We ensure that criminals cannot continue to harm their victims by supporting police in locating, arresting and charging them with crimes. We provide training and hands-on mentoring for police, judges, prosecutors and other professionals to equip the justice system to gather the proper evidence for use in court.
We help the survivor prepare to share the truth in court, and ensure that public prosecutors have the resources they need for a fair trial that brings the perpetrator to justice. In justice systems where cases tend to move very slowly through the system, we work to avoid any delays in the case and keep it moving forward as quickly as possible even in the face of significant obstacles.
Build relationships within the system
Uncover where the system is broken
Prove the system can work
In a large district outside Chennai, most government officials or police officers had never received any targeted training on forced labor slavery, which was rampant in the area. As a result, forced labor was rarely recognized as a crime.
But IJM began reporting specific cases of forced labor slavery to government officials in the district. After partnering with the government on dozens of individual operations and building mutual relationships of trust, leadership within the district invited IJM to provide intensive training to all District Administrative Officials - the government officials responsible for upholding anti-slavery laws - on how to proactively combat forced labor before stepping into their new role. After the training, government officials began initiating their own cases against slaveholders, reducing the need for IJM’s involvement.
Through our initial partnership with authorities in Cebu, IJM discovered specific instances where the system was failing to stop sex traffickers from exploiting and abusing minors.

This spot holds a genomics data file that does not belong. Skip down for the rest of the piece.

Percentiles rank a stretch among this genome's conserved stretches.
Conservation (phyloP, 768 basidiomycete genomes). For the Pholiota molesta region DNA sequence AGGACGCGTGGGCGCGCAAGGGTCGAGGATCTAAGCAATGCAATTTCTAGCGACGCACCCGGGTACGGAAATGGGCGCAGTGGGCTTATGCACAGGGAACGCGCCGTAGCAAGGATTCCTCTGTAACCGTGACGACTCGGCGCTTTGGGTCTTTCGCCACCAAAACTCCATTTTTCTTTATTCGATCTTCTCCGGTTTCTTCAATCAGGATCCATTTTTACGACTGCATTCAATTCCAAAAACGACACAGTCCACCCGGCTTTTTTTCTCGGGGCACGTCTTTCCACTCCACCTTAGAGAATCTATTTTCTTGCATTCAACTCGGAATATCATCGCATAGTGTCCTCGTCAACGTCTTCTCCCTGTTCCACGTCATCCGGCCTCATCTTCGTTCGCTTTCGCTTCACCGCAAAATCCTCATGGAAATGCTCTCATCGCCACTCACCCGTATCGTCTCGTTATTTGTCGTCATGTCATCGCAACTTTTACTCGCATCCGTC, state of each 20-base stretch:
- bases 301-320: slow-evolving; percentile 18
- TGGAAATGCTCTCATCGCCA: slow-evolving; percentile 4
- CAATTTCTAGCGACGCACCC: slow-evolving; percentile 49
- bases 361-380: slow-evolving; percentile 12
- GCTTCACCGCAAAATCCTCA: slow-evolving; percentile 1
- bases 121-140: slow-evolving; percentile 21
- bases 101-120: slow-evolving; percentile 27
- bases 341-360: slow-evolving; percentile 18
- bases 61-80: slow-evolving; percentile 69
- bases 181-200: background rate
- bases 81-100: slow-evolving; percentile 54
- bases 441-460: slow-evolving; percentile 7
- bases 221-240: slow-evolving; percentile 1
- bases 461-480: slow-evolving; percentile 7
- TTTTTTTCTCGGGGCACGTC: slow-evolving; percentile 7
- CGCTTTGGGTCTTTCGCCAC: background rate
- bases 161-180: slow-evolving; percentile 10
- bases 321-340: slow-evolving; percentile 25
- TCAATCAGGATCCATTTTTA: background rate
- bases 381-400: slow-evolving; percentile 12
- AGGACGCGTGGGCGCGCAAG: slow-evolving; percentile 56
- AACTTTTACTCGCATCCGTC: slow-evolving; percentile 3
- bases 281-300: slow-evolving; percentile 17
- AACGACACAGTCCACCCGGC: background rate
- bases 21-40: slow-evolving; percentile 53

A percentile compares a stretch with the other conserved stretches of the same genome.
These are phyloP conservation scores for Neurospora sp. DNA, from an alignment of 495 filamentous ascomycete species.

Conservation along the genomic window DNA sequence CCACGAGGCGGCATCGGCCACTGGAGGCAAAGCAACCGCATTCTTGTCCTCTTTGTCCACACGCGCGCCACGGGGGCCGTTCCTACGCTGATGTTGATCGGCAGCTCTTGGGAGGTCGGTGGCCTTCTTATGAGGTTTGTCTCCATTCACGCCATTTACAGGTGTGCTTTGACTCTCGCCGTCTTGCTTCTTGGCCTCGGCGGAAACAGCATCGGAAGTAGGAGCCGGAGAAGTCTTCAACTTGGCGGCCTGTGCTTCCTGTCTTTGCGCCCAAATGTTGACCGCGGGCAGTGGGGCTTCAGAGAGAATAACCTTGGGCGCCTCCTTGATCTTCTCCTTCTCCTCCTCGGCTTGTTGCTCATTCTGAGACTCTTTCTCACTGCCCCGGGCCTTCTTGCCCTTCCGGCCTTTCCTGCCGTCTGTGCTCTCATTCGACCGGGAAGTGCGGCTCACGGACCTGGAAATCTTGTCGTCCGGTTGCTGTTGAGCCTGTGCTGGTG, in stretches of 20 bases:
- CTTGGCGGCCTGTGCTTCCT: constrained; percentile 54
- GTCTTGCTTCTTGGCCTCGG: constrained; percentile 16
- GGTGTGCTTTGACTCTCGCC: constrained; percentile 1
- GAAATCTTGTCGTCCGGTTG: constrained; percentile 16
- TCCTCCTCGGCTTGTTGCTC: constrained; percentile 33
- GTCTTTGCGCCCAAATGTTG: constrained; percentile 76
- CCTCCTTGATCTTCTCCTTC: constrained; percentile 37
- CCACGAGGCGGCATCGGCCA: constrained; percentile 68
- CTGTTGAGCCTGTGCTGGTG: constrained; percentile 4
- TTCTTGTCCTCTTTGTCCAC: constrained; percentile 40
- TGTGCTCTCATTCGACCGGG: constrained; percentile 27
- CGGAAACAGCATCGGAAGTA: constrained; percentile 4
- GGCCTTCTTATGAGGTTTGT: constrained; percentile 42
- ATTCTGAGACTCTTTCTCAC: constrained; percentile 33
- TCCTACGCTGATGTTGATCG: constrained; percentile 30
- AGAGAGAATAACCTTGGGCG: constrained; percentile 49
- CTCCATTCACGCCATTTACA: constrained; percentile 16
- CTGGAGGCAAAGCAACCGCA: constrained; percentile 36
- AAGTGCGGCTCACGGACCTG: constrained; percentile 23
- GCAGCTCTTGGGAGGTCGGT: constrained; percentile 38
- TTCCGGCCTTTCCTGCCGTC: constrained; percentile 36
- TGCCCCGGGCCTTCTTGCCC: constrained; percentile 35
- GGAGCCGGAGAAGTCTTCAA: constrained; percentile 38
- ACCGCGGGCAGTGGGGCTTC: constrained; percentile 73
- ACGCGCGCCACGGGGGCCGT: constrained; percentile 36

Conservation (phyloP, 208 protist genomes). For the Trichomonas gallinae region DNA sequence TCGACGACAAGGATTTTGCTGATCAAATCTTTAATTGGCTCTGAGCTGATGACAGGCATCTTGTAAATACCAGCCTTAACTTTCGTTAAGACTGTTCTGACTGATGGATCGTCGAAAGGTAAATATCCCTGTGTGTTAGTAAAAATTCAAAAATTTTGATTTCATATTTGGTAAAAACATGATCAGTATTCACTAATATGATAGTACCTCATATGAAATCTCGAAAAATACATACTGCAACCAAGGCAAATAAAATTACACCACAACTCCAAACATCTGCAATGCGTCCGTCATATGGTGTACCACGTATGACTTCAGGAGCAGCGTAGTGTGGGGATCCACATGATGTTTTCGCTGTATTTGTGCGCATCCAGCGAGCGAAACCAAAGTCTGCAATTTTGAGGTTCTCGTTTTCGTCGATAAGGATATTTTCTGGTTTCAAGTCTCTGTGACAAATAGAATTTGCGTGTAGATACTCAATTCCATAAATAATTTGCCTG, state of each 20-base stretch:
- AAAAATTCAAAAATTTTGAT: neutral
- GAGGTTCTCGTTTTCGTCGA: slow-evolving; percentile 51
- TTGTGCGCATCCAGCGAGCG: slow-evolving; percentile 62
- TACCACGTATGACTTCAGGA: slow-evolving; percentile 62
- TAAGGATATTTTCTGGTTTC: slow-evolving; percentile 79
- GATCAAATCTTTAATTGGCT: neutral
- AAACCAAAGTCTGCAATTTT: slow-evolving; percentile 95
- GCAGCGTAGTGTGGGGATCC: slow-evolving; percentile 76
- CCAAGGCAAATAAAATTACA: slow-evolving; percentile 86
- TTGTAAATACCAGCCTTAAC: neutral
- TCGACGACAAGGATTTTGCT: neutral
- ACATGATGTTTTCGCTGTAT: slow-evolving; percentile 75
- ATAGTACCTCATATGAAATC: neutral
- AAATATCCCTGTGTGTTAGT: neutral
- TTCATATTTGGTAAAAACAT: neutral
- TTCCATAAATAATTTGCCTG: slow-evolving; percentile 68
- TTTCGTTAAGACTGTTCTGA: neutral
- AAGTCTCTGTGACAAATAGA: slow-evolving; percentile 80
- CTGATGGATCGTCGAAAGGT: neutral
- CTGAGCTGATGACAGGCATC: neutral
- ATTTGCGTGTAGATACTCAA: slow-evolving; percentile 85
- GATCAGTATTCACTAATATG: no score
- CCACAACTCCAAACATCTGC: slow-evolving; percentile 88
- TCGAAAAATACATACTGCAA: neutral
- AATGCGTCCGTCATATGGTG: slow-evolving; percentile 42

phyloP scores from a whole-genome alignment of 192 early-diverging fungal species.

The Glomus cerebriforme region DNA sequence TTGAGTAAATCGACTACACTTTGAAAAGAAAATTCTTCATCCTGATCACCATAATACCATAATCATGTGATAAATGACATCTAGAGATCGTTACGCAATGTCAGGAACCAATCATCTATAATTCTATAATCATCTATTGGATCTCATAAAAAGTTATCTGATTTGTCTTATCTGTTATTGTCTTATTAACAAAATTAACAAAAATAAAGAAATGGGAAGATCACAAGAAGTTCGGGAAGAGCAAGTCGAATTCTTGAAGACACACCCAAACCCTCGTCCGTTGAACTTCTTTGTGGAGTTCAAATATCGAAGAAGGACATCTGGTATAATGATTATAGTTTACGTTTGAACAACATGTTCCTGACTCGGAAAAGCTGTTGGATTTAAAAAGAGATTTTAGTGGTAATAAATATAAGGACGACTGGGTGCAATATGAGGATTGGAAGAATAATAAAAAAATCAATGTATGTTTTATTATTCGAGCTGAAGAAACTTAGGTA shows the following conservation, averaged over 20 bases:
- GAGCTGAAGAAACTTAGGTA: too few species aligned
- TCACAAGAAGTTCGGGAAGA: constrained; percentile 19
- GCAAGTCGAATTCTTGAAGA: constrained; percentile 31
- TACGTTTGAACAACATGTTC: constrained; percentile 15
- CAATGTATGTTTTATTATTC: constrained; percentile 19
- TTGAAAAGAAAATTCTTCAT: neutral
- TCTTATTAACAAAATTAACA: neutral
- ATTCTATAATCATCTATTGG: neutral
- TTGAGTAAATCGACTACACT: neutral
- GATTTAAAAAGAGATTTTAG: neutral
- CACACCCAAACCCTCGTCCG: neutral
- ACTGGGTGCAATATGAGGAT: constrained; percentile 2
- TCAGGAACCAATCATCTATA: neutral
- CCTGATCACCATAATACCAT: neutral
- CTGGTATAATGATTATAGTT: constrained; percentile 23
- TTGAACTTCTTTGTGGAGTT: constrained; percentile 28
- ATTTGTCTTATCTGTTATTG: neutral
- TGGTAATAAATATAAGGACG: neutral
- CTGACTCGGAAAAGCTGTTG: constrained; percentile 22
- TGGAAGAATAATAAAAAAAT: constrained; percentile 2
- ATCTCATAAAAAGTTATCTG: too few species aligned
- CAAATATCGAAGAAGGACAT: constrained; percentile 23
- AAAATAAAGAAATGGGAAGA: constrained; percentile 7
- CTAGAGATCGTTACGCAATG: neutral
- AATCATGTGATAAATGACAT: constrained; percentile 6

Despite strong laws on the books, police and prosecutors seemed unable to successfully arrest, charge and convict perpetrators of the crime. But as IJM partnered with local authorities on case after case, the specific breakdowns that caused cases to fail became clear.
Police hadn’t received specialized instruction on how to conduct an effective anti-trafficking operation or gather evidence of trafficking crimes, so even if they attempted to enforce the law, they lacked the evidence they needed to convict offenders.
After rescue operations, child victims, accused traffickers and child abusers were all held in the same room while the investigation was conducted, giving criminals the opportunity to harass and coerce their victims before they talked to police – leaving many too afraid to testify against their abusers.
Even if traffickers were charged, prosecutors often misunderstood the Philippines’ new anti-trafficking law, and would fail to apply key provisions. As a result, traffickers were often mischarged or released on bail, where they could flee or even simply pick back up and reopen their businesses.